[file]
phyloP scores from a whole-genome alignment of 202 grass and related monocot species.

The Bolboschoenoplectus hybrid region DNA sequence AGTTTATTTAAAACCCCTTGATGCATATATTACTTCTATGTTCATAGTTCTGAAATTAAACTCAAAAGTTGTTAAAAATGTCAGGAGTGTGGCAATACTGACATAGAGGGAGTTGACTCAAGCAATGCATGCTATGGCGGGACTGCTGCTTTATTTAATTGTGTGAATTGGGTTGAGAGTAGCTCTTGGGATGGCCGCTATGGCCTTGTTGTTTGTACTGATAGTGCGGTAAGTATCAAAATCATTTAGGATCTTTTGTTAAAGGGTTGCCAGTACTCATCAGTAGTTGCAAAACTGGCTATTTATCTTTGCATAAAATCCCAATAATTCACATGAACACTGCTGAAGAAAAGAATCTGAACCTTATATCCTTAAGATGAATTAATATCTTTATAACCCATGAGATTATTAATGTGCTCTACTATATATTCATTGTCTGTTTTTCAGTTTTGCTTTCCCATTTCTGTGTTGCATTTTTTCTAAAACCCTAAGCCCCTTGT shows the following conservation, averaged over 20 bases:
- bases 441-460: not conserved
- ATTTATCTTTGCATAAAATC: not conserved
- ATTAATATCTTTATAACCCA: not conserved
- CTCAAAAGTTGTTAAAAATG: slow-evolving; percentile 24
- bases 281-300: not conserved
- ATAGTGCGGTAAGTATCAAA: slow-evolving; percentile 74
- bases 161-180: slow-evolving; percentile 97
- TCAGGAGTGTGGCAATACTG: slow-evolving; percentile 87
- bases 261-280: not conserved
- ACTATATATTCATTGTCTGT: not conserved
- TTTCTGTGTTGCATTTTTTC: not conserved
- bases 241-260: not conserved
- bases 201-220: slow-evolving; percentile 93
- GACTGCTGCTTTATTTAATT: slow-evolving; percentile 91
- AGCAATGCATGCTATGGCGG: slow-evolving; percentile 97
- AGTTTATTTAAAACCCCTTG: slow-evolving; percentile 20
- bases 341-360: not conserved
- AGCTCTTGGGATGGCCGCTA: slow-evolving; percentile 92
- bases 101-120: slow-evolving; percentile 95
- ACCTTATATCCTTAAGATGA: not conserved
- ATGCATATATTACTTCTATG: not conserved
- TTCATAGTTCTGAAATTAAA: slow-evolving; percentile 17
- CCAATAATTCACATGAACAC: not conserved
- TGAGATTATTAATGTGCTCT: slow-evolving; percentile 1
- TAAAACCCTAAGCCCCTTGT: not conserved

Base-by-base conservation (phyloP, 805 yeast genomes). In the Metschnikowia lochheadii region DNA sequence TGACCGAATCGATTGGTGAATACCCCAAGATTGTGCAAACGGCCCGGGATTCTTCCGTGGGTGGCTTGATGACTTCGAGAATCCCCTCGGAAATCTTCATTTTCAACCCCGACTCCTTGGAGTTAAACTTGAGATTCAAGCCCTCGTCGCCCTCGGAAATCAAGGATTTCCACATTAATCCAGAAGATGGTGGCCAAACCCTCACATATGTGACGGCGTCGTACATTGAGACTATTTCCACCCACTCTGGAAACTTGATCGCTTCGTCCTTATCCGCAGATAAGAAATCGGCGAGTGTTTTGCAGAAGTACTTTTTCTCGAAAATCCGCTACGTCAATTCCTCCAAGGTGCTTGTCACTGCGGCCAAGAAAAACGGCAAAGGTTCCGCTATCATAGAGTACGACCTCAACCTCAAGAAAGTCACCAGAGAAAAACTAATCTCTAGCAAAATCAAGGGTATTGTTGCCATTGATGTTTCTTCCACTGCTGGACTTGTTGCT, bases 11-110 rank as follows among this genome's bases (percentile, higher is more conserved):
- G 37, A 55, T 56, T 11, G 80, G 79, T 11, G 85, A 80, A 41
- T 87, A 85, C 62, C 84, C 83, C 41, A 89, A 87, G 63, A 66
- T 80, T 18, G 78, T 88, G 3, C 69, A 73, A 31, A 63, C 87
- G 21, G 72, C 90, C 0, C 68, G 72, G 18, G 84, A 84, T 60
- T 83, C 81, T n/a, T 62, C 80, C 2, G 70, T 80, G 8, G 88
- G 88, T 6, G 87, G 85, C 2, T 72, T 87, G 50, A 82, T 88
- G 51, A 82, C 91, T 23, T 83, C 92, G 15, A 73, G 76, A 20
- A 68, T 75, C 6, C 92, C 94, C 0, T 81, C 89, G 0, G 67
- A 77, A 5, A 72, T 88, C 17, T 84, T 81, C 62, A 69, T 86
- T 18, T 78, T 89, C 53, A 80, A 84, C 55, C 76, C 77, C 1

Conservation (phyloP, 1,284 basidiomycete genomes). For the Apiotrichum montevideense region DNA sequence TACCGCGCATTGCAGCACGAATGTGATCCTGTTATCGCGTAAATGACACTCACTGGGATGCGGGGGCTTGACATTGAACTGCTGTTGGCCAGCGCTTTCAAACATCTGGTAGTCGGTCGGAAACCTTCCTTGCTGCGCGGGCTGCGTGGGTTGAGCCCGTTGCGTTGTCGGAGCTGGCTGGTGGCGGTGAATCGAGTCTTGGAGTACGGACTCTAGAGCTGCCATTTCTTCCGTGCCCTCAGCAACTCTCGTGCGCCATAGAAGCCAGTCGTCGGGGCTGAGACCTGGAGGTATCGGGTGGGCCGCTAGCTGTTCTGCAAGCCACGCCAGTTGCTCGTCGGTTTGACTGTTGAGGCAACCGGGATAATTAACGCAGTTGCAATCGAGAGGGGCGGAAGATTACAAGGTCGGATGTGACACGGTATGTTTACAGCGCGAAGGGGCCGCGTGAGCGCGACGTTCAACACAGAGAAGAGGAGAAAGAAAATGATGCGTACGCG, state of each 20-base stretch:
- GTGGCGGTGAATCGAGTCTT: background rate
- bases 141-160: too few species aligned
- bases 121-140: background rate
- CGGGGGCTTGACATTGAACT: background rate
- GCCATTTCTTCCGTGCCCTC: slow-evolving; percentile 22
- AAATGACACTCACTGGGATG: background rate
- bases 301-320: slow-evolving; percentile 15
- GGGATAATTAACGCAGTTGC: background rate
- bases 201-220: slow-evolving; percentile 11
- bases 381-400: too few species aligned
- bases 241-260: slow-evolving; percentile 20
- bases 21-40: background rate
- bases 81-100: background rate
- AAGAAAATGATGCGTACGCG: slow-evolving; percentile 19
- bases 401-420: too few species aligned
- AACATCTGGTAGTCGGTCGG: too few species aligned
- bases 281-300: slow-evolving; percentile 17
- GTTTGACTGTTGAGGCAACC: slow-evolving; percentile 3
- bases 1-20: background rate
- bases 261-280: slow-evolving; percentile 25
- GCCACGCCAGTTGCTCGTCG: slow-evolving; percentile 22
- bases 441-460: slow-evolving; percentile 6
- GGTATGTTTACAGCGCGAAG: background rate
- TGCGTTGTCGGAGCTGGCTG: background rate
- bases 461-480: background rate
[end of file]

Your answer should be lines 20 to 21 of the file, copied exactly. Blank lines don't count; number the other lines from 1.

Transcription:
- AGCTCTTGGGATGGCCGCTA: slow-evolving; percentile 92
- bases 101-120: slow-evolving; percentile 95